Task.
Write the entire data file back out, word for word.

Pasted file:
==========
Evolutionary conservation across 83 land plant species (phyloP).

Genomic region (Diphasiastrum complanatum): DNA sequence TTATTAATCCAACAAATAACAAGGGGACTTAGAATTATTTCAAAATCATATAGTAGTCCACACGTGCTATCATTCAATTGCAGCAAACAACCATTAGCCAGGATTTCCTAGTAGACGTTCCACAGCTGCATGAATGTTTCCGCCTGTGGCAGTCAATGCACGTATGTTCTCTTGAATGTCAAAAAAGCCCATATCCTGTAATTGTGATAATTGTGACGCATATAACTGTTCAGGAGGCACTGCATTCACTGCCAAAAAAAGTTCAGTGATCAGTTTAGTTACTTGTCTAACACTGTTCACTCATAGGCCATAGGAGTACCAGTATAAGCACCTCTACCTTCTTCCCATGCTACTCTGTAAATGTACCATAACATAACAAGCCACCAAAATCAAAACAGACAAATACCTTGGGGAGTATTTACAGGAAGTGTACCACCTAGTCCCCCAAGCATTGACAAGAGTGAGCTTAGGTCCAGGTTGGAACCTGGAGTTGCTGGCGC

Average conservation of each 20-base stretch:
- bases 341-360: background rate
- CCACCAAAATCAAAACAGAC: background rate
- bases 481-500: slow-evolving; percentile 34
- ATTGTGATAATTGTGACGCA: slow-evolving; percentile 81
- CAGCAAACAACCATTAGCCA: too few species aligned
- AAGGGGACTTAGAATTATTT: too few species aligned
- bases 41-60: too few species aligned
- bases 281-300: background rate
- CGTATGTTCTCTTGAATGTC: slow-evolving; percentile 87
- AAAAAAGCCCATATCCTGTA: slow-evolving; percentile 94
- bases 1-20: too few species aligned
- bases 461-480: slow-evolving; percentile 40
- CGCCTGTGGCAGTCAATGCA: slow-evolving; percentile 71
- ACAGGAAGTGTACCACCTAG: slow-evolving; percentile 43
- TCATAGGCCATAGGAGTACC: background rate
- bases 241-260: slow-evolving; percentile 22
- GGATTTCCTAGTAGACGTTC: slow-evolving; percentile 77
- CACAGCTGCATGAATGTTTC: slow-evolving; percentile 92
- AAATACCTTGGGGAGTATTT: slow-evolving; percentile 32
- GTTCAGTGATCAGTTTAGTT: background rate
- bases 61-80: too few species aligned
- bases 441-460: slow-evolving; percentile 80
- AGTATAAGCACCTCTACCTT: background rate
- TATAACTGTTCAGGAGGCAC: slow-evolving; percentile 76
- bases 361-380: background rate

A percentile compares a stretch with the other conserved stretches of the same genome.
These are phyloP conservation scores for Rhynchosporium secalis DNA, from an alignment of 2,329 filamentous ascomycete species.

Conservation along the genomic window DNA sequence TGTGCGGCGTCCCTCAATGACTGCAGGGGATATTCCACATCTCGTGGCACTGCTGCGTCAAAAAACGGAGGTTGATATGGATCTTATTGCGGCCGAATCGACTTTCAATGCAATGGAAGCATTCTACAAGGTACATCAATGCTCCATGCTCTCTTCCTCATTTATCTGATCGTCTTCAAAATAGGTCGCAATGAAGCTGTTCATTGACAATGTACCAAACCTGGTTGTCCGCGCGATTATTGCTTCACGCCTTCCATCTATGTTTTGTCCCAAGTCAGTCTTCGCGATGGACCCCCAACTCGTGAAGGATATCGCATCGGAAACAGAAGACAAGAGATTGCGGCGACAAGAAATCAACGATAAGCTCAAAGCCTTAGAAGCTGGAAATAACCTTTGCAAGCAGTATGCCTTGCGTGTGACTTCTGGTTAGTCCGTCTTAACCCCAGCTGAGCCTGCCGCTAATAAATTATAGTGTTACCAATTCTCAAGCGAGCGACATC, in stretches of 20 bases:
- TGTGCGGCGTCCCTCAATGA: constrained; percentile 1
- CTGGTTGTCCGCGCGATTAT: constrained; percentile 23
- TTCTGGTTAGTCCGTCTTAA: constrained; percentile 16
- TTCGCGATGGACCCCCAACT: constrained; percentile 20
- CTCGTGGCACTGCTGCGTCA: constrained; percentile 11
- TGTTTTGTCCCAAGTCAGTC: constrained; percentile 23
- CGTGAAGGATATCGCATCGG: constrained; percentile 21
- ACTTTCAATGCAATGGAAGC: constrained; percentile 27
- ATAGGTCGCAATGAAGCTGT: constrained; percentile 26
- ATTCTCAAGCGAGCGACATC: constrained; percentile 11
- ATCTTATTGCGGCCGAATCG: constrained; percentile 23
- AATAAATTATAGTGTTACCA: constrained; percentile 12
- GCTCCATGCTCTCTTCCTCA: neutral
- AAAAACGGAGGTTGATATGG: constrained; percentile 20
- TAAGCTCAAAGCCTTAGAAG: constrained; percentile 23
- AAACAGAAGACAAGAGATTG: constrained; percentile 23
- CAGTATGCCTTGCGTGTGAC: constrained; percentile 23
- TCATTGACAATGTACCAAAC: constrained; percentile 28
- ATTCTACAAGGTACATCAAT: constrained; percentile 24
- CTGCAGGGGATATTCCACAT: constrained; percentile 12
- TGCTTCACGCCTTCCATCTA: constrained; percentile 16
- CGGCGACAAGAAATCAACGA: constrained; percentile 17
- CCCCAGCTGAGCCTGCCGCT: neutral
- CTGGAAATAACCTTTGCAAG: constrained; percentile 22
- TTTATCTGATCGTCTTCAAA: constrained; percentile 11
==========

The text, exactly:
Evolutionary conservation across 83 land plant species (phyloP).

Genomic region (Diphasiastrum complanatum): DNA sequence TTATTAATCCAACAAATAACAAGGGGACTTAGAATTATTTCAAAATCATATAGTAGTCCACACGTGCTATCATTCAATTGCAGCAAACAACCATTAGCCAGGATTTCCTAGTAGACGTTCCACAGCTGCATGAATGTTTCCGCCTGTGGCAGTCAATGCACGTATGTTCTCTTGAATGTCAAAAAAGCCCATATCCTGTAATTGTGATAATTGTGACGCATATAACTGTTCAGGAGGCACTGCATTCACTGCCAAAAAAAGTTCAGTGATCAGTTTAGTTACTTGTCTAACACTGTTCACTCATAGGCCATAGGAGTACCAGTATAAGCACCTCTACCTTCTTCCCATGCTACTCTGTAAATGTACCATAACATAACAAGCCACCAAAATCAAAACAGACAAATACCTTGGGGAGTATTTACAGGAAGTGTACCACCTAGTCCCCCAAGCATTGACAAGAGTGAGCTTAGGTCCAGGTTGGAACCTGGAGTTGCTGGCGC

Average conservation of each 20-base stretch:
- bases 341-360: background rate
- CCACCAAAATCAAAACAGAC: background rate
- bases 481-500: slow-evolving; percentile 34
- ATTGTGATAATTGTGACGCA: slow-evolving; percentile 81
- CAGCAAACAACCATTAGCCA: too few species aligned
- AAGGGGACTTAGAATTATTT: too few species aligned
- bases 41-60: too few species aligned
- bases 281-300: background rate
- CGTATGTTCTCTTGAATGTC: slow-evolving; percentile 87
- AAAAAAGCCCATATCCTGTA: slow-evolving; percentile 94
- bases 1-20: too few species aligned
- bases 461-480: slow-evolving; percentile 40
- CGCCTGTGGCAGTCAATGCA: slow-evolving; percentile 71
- ACAGGAAGTGTACCACCTAG: slow-evolving; percentile 43
- TCATAGGCCATAGGAGTACC: background rate
- bases 241-260: slow-evolving; percentile 22
- GGATTTCCTAGTAGACGTTC: slow-evolving; percentile 77
- CACAGCTGCATGAATGTTTC: slow-evolving; percentile 92
- AAATACCTTGGGGAGTATTT: slow-evolving; percentile 32
- GTTCAGTGATCAGTTTAGTT: background rate
- bases 61-80: too few species aligned
- bases 441-460: slow-evolving; percentile 80
- AGTATAAGCACCTCTACCTT: background rate
- TATAACTGTTCAGGAGGCAC: slow-evolving; percentile 76
- bases 361-380: background rate

A percentile compares a stretch with the other conserved stretches of the same genome.
These are phyloP conservation scores for Rhynchosporium secalis DNA, from an alignment of 2,329 filamentous ascomycete species.

Conservation along the genomic window DNA sequence TGTGCGGCGTCCCTCAATGACTGCAGGGGATATTCCACATCTCGTGGCACTGCTGCGTCAAAAAACGGAGGTTGATATGGATCTTATTGCGGCCGAATCGACTTTCAATGCAATGGAAGCATTCTACAAGGTACATCAATGCTCCATGCTCTCTTCCTCATTTATCTGATCGTCTTCAAAATAGGTCGCAATGAAGCTGTTCATTGACAATGTACCAAACCTGGTTGTCCGCGCGATTATTGCTTCACGCCTTCCATCTATGTTTTGTCCCAAGTCAGTCTTCGCGATGGACCCCCAACTCGTGAAGGATATCGCATCGGAAACAGAAGACAAGAGATTGCGGCGACAAGAAATCAACGATAAGCTCAAAGCCTTAGAAGCTGGAAATAACCTTTGCAAGCAGTATGCCTTGCGTGTGACTTCTGGTTAGTCCGTCTTAACCCCAGCTGAGCCTGCCGCTAATAAATTATAGTGTTACCAATTCTCAAGCGAGCGACATC, in stretches of 20 bases:
- TGTGCGGCGTCCCTCAATGA: constrained; percentile 1
- CTGGTTGTCCGCGCGATTAT: constrained; percentile 23
- TTCTGGTTAGTCCGTCTTAA: constrained; percentile 16
- TTCGCGATGGACCCCCAACT: constrained; percentile 20
- CTCGTGGCACTGCTGCGTCA: constrained; percentile 11
- TGTTTTGTCCCAAGTCAGTC: constrained; percentile 23
- CGTGAAGGATATCGCATCGG: constrained; percentile 21
- ACTTTCAATGCAATGGAAGC: constrained; percentile 27
- ATAGGTCGCAATGAAGCTGT: constrained; percentile 26
- ATTCTCAAGCGAGCGACATC: constrained; percentile 11
- ATCTTATTGCGGCCGAATCG: constrained; percentile 23
- AATAAATTATAGTGTTACCA: constrained; percentile 12
- GCTCCATGCTCTCTTCCTCA: neutral
- AAAAACGGAGGTTGATATGG: constrained; percentile 20
- TAAGCTCAAAGCCTTAGAAG: constrained; percentile 23
- AAACAGAAGACAAGAGATTG: constrained; percentile 23
- CAGTATGCCTTGCGTGTGAC: constrained; percentile 23
- TCATTGACAATGTACCAAAC: constrained; percentile 28
- ATTCTACAAGGTACATCAAT: constrained; percentile 24
- CTGCAGGGGATATTCCACAT: constrained; percentile 12
- TGCTTCACGCCTTCCATCTA: constrained; percentile 16
- CGGCGACAAGAAATCAACGA: constrained; percentile 17
- CCCCAGCTGAGCCTGCCGCT: neutral
- CTGGAAATAACCTTTGCAAG: constrained; percentile 22
- TTTATCTGATCGTCTTCAAA: constrained; percentile 11